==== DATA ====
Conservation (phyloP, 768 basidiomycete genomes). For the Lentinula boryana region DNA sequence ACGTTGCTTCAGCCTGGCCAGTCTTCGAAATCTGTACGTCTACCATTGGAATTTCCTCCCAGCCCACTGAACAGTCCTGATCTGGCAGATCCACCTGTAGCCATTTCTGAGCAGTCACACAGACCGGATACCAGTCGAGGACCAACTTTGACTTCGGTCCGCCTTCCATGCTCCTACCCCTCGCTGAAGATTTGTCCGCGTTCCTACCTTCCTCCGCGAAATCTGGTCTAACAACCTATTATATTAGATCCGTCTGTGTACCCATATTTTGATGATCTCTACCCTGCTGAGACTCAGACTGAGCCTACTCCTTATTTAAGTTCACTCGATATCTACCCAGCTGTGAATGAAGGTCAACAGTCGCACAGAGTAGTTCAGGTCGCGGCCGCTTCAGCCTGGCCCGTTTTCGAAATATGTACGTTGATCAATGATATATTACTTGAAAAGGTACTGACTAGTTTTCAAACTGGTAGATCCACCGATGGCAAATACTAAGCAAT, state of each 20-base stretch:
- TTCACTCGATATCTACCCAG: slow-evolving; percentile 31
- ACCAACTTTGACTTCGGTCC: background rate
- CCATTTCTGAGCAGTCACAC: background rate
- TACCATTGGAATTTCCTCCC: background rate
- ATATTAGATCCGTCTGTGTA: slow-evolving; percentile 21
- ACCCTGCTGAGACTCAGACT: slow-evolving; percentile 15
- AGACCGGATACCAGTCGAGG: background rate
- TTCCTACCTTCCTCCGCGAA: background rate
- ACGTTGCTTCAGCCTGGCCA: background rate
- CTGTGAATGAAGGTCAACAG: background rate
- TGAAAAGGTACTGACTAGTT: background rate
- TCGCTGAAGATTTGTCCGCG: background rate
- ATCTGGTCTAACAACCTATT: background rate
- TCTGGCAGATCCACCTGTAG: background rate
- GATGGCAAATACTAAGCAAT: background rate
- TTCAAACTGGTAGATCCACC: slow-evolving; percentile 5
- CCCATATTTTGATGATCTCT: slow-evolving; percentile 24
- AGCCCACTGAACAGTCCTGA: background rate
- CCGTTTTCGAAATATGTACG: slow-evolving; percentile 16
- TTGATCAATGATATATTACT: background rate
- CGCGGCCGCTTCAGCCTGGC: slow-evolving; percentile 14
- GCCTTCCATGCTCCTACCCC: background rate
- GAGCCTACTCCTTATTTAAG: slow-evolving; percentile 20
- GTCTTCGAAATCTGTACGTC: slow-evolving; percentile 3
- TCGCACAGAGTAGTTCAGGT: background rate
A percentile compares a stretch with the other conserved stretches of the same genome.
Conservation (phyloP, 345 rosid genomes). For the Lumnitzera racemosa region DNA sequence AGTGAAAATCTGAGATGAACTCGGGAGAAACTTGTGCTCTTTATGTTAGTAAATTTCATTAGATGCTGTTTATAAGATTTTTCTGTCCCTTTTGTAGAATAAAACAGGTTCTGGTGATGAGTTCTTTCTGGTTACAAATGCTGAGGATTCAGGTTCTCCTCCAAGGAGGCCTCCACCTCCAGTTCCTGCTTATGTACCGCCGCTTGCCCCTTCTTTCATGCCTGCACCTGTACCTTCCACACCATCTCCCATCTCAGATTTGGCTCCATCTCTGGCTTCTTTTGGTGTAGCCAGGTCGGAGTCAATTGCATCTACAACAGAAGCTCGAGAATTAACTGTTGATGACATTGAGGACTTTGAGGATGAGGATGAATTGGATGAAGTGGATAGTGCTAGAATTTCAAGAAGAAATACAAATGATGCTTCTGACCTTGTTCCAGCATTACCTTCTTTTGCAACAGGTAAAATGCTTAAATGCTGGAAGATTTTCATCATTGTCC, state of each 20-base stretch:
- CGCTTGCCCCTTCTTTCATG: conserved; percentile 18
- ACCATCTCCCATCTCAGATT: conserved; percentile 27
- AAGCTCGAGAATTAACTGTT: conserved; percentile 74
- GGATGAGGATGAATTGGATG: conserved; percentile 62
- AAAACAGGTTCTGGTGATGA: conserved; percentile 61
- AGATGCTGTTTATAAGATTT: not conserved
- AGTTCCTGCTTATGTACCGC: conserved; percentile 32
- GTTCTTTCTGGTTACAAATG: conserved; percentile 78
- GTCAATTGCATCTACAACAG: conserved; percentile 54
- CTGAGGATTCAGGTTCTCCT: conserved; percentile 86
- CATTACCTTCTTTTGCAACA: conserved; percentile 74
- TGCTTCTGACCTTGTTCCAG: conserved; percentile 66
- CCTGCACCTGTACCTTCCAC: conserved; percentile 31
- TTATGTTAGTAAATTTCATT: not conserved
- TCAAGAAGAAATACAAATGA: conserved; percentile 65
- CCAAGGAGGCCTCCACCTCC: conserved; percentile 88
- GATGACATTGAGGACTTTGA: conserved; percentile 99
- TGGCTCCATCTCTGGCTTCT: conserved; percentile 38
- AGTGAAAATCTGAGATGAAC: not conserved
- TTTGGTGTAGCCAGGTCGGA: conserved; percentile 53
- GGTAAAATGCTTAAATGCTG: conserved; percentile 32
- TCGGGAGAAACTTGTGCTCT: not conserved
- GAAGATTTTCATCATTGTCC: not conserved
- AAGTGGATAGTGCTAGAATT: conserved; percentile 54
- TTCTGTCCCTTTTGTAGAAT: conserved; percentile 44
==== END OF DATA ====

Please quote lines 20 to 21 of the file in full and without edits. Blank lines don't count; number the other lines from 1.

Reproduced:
- CCGTTTTCGAAATATGTACG: slow-evolving; percentile 16
- TTGATCAATGATATATTACT: background rate